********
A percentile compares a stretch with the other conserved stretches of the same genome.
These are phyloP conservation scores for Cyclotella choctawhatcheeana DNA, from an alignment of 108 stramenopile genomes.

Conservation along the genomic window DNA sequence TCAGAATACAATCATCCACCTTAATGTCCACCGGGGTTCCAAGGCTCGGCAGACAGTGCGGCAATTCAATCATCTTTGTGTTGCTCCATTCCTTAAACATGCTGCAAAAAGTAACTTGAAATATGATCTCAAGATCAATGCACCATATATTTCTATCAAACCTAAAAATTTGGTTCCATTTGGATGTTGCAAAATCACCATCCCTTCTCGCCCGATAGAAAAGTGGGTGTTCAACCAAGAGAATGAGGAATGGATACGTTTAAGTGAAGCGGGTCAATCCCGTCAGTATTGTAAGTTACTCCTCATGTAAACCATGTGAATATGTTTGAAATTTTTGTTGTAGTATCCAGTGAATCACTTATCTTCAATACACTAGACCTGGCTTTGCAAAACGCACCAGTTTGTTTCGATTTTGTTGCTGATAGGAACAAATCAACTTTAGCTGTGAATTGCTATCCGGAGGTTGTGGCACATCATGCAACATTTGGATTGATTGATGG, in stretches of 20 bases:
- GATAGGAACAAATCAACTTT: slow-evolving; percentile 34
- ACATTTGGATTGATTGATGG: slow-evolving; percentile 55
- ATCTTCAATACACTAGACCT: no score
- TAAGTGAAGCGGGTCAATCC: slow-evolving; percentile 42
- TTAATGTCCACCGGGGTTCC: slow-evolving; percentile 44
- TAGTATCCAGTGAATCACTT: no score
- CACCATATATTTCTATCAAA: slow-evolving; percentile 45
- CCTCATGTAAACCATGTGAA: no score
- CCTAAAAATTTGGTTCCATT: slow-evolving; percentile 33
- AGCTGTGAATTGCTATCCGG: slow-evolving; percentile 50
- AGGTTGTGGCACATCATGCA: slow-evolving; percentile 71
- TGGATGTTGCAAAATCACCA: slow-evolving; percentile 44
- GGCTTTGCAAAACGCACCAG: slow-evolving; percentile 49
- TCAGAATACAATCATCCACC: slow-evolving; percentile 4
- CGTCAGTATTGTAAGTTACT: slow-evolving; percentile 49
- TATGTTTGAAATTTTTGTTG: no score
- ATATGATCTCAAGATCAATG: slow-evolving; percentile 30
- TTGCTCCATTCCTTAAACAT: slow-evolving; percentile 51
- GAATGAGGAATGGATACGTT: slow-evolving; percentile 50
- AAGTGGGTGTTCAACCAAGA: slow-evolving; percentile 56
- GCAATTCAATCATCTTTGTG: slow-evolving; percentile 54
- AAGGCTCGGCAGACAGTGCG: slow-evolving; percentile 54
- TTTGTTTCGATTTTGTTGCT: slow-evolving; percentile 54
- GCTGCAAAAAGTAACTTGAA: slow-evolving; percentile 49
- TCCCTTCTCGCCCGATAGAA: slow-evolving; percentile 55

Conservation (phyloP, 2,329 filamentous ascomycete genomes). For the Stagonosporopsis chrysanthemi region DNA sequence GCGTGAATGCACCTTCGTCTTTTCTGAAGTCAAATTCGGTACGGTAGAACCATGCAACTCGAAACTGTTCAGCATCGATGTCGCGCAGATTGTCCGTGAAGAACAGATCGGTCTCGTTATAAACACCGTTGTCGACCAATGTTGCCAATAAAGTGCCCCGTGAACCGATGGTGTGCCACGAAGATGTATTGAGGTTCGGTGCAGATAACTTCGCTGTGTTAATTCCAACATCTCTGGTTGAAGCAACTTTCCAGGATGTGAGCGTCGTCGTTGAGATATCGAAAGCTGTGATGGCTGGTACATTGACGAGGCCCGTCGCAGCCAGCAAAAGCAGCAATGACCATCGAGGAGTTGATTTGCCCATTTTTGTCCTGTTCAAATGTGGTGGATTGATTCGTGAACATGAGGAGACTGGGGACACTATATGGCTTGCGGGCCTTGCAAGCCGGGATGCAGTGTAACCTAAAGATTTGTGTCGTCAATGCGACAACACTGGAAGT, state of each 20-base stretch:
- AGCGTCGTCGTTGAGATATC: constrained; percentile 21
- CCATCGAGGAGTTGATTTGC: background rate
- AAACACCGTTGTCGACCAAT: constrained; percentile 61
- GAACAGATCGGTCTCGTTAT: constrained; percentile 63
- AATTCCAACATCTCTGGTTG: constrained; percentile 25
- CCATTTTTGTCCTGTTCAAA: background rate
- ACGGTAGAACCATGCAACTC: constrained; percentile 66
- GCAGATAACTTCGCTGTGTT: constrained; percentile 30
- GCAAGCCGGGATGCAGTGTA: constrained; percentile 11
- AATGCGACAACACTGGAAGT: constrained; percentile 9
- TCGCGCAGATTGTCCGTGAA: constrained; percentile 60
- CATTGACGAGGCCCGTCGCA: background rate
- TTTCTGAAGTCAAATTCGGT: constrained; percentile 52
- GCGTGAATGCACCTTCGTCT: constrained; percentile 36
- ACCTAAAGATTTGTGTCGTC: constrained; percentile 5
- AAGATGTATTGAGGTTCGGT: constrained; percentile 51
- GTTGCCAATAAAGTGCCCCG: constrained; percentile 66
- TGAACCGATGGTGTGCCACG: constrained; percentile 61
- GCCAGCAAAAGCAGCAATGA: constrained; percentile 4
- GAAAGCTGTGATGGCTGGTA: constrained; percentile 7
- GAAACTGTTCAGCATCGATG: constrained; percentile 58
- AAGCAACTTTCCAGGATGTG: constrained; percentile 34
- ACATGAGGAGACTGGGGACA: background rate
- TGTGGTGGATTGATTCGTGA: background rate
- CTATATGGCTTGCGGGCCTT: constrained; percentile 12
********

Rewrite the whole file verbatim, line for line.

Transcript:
A percentile compares a stretch with the other conserved stretches of the same genome.
These are phyloP conservation scores for Cyclotella choctawhatcheeana DNA, from an alignment of 108 stramenopile genomes.

Conservation along the genomic window DNA sequence TCAGAATACAATCATCCACCTTAATGTCCACCGGGGTTCCAAGGCTCGGCAGACAGTGCGGCAATTCAATCATCTTTGTGTTGCTCCATTCCTTAAACATGCTGCAAAAAGTAACTTGAAATATGATCTCAAGATCAATGCACCATATATTTCTATCAAACCTAAAAATTTGGTTCCATTTGGATGTTGCAAAATCACCATCCCTTCTCGCCCGATAGAAAAGTGGGTGTTCAACCAAGAGAATGAGGAATGGATACGTTTAAGTGAAGCGGGTCAATCCCGTCAGTATTGTAAGTTACTCCTCATGTAAACCATGTGAATATGTTTGAAATTTTTGTTGTAGTATCCAGTGAATCACTTATCTTCAATACACTAGACCTGGCTTTGCAAAACGCACCAGTTTGTTTCGATTTTGTTGCTGATAGGAACAAATCAACTTTAGCTGTGAATTGCTATCCGGAGGTTGTGGCACATCATGCAACATTTGGATTGATTGATGG, in stretches of 20 bases:
- GATAGGAACAAATCAACTTT: slow-evolving; percentile 34
- ACATTTGGATTGATTGATGG: slow-evolving; percentile 55
- ATCTTCAATACACTAGACCT: no score
- TAAGTGAAGCGGGTCAATCC: slow-evolving; percentile 42
- TTAATGTCCACCGGGGTTCC: slow-evolving; percentile 44
- TAGTATCCAGTGAATCACTT: no score
- CACCATATATTTCTATCAAA: slow-evolving; percentile 45
- CCTCATGTAAACCATGTGAA: no score
- CCTAAAAATTTGGTTCCATT: slow-evolving; percentile 33
- AGCTGTGAATTGCTATCCGG: slow-evolving; percentile 50
- AGGTTGTGGCACATCATGCA: slow-evolving; percentile 71
- TGGATGTTGCAAAATCACCA: slow-evolving; percentile 44
- GGCTTTGCAAAACGCACCAG: slow-evolving; percentile 49
- TCAGAATACAATCATCCACC: slow-evolving; percentile 4
- CGTCAGTATTGTAAGTTACT: slow-evolving; percentile 49
- TATGTTTGAAATTTTTGTTG: no score
- ATATGATCTCAAGATCAATG: slow-evolving; percentile 30
- TTGCTCCATTCCTTAAACAT: slow-evolving; percentile 51
- GAATGAGGAATGGATACGTT: slow-evolving; percentile 50
- AAGTGGGTGTTCAACCAAGA: slow-evolving; percentile 56
- GCAATTCAATCATCTTTGTG: slow-evolving; percentile 54
- AAGGCTCGGCAGACAGTGCG: slow-evolving; percentile 54
- TTTGTTTCGATTTTGTTGCT: slow-evolving; percentile 54
- GCTGCAAAAAGTAACTTGAA: slow-evolving; percentile 49
- TCCCTTCTCGCCCGATAGAA: slow-evolving; percentile 55

Conservation (phyloP, 2,329 filamentous ascomycete genomes). For the Stagonosporopsis chrysanthemi region DNA sequence GCGTGAATGCACCTTCGTCTTTTCTGAAGTCAAATTCGGTACGGTAGAACCATGCAACTCGAAACTGTTCAGCATCGATGTCGCGCAGATTGTCCGTGAAGAACAGATCGGTCTCGTTATAAACACCGTTGTCGACCAATGTTGCCAATAAAGTGCCCCGTGAACCGATGGTGTGCCACGAAGATGTATTGAGGTTCGGTGCAGATAACTTCGCTGTGTTAATTCCAACATCTCTGGTTGAAGCAACTTTCCAGGATGTGAGCGTCGTCGTTGAGATATCGAAAGCTGTGATGGCTGGTACATTGACGAGGCCCGTCGCAGCCAGCAAAAGCAGCAATGACCATCGAGGAGTTGATTTGCCCATTTTTGTCCTGTTCAAATGTGGTGGATTGATTCGTGAACATGAGGAGACTGGGGACACTATATGGCTTGCGGGCCTTGCAAGCCGGGATGCAGTGTAACCTAAAGATTTGTGTCGTCAATGCGACAACACTGGAAGT, state of each 20-base stretch:
- AGCGTCGTCGTTGAGATATC: constrained; percentile 21
- CCATCGAGGAGTTGATTTGC: background rate
- AAACACCGTTGTCGACCAAT: constrained; percentile 61
- GAACAGATCGGTCTCGTTAT: constrained; percentile 63
- AATTCCAACATCTCTGGTTG: constrained; percentile 25
- CCATTTTTGTCCTGTTCAAA: background rate
- ACGGTAGAACCATGCAACTC: constrained; percentile 66
- GCAGATAACTTCGCTGTGTT: constrained; percentile 30
- GCAAGCCGGGATGCAGTGTA: constrained; percentile 11
- AATGCGACAACACTGGAAGT: constrained; percentile 9
- TCGCGCAGATTGTCCGTGAA: constrained; percentile 60
- CATTGACGAGGCCCGTCGCA: background rate
- TTTCTGAAGTCAAATTCGGT: constrained; percentile 52
- GCGTGAATGCACCTTCGTCT: constrained; percentile 36
- ACCTAAAGATTTGTGTCGTC: constrained; percentile 5
- AAGATGTATTGAGGTTCGGT: constrained; percentile 51
- GTTGCCAATAAAGTGCCCCG: constrained; percentile 66
- TGAACCGATGGTGTGCCACG: constrained; percentile 61
- GCCAGCAAAAGCAGCAATGA: constrained; percentile 4
- GAAAGCTGTGATGGCTGGTA: constrained; percentile 7
- GAAACTGTTCAGCATCGATG: constrained; percentile 58
- AAGCAACTTTCCAGGATGTG: constrained; percentile 34
- ACATGAGGAGACTGGGGACA: background rate
- TGTGGTGGATTGATTCGTGA: background rate
- CTATATGGCTTGCGGGCCTT: constrained; percentile 12